a house, or just a part of a house, is serious stuff. It may be
within the grasp of a serious do-it-yourselfer, IF the proper
precautions are taken. Iím not going to actually recommend that
you tackle this project, that is something only you can decide. I
have known people who would ask contractors for quotesÖ with the
intention of only picking their brains for ideas. That is
considered impolite in this business, so I canít recommend it
But if you do try this, then the
following may help.
The Short Answer:
Raising a part of a house by 2
inches is not excessive (in my opinion). And you could do the
entire lifting process is 10 minutesÖ though there would be
negative consequences, primarily cracked plaster. When I was
taking Building Construction Technology courses in college I heard
a general rule about raising or leveling houses: 1/8 inch per day maximum
to prevent excessive cracks in drywall or plaster. So you could do
your lifting job over a two week span to be safe. But because of
the large amount of settling there is a high likelihood that you
will have some cracked or bulged plaster.
The Long Answer:
Houses typically donít weigh as
much as people imagine, especially when they are built with common
building materials. By that I mean conventional wood framing,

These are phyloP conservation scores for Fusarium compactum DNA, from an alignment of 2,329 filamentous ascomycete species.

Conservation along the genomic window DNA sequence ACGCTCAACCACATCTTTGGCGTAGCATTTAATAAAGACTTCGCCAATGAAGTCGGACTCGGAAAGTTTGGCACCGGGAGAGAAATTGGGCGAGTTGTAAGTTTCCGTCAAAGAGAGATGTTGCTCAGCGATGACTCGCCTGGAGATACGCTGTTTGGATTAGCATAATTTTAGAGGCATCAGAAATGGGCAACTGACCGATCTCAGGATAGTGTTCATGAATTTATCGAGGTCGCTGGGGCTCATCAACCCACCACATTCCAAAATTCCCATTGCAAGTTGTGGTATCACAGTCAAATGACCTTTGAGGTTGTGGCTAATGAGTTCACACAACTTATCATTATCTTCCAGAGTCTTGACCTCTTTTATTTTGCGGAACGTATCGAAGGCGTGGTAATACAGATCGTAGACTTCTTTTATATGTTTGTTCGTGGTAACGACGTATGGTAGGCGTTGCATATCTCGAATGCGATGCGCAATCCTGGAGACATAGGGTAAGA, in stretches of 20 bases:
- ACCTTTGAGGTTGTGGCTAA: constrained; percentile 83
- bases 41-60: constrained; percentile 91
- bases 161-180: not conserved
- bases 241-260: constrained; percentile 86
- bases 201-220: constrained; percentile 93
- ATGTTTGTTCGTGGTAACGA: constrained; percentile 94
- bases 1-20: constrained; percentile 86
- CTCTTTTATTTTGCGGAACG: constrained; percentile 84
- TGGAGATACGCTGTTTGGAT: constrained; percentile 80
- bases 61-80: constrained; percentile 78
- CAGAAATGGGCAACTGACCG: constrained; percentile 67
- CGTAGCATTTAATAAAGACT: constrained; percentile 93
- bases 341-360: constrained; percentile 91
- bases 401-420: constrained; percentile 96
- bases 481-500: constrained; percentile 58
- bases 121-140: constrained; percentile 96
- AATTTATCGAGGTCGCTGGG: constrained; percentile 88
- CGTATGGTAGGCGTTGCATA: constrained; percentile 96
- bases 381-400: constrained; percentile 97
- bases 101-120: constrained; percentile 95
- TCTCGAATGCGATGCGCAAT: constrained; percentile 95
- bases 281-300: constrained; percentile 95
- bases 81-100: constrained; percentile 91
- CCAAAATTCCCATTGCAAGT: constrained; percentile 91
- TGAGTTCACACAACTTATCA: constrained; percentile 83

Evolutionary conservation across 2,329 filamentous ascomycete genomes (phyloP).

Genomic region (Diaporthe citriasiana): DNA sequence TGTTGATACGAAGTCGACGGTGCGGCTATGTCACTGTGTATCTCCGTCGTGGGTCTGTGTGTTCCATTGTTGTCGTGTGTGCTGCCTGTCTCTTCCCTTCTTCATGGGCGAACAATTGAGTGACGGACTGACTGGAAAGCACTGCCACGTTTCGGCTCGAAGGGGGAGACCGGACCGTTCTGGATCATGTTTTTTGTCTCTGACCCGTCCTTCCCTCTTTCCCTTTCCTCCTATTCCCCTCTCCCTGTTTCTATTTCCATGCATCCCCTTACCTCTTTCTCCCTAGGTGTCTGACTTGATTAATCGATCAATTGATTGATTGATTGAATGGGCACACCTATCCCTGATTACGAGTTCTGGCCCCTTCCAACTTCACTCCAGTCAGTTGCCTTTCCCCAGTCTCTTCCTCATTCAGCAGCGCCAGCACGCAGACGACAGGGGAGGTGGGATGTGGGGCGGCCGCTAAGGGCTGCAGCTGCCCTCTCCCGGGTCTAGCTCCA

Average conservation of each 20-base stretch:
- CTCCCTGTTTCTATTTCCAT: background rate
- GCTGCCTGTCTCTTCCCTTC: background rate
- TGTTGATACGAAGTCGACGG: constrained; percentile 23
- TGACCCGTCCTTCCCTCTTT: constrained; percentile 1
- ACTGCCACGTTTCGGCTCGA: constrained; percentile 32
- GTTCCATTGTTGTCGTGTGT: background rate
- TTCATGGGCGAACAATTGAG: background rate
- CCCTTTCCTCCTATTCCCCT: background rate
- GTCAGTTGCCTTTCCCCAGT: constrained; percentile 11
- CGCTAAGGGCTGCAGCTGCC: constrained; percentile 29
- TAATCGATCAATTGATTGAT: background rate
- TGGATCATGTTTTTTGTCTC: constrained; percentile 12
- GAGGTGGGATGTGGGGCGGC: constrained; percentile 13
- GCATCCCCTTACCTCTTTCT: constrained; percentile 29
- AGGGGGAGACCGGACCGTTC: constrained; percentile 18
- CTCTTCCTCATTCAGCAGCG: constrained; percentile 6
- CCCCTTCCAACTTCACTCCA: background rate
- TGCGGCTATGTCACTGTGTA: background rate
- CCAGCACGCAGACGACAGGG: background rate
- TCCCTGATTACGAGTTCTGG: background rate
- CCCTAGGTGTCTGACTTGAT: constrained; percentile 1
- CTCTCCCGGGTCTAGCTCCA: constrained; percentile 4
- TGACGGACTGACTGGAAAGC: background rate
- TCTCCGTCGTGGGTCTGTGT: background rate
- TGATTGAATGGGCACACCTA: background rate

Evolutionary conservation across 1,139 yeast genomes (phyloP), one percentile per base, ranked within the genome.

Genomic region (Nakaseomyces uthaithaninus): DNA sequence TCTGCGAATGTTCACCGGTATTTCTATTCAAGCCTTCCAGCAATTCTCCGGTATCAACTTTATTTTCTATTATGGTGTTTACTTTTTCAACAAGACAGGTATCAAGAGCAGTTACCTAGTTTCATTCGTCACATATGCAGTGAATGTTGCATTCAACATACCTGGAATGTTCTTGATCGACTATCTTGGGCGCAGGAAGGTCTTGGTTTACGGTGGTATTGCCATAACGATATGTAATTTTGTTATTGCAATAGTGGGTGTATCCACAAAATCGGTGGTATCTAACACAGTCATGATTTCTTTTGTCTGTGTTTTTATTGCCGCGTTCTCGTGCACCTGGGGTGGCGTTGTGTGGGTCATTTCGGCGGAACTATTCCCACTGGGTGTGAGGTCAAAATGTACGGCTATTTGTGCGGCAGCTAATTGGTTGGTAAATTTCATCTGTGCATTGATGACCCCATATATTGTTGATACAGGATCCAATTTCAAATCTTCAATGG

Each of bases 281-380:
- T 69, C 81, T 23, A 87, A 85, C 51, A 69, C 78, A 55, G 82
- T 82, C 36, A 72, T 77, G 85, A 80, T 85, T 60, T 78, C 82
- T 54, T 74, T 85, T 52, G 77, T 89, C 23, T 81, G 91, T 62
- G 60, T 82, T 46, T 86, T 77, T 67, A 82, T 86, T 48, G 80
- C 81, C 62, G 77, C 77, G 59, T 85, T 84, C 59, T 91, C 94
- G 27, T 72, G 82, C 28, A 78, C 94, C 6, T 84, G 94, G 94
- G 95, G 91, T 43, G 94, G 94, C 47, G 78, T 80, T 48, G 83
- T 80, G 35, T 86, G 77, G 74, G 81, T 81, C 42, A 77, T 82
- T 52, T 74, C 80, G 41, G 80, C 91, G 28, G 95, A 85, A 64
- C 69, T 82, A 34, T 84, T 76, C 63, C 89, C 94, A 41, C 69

asphalt roof shingles, and materials that are NOT stone, concrete
or masonry. For instance, one of our project houses has concrete
block walls on an absurdly shallow crawl space. We would raise up
the house and excavate a proper basement, but lifting a house with
concrete block walls would be impractical.
My first opportunity to raise
part of a house occurred when I needed to lift up the middle of a
"built-up" beam in a basement, because it had sagged in
the middle. I used a 6 Ton hydraulic jack with a 4x4 wood post for
jacking, and then I supported the beam in the middle with a new
adjustable steel lally column. It all went smoothly.
When lifting a building one needs
a thorough understanding of the structure and which walls are load
bearing. But first one needs to understand house framing and be
able to identify the parts of the structure. I would guess that a
40 year old house would be built with "platform"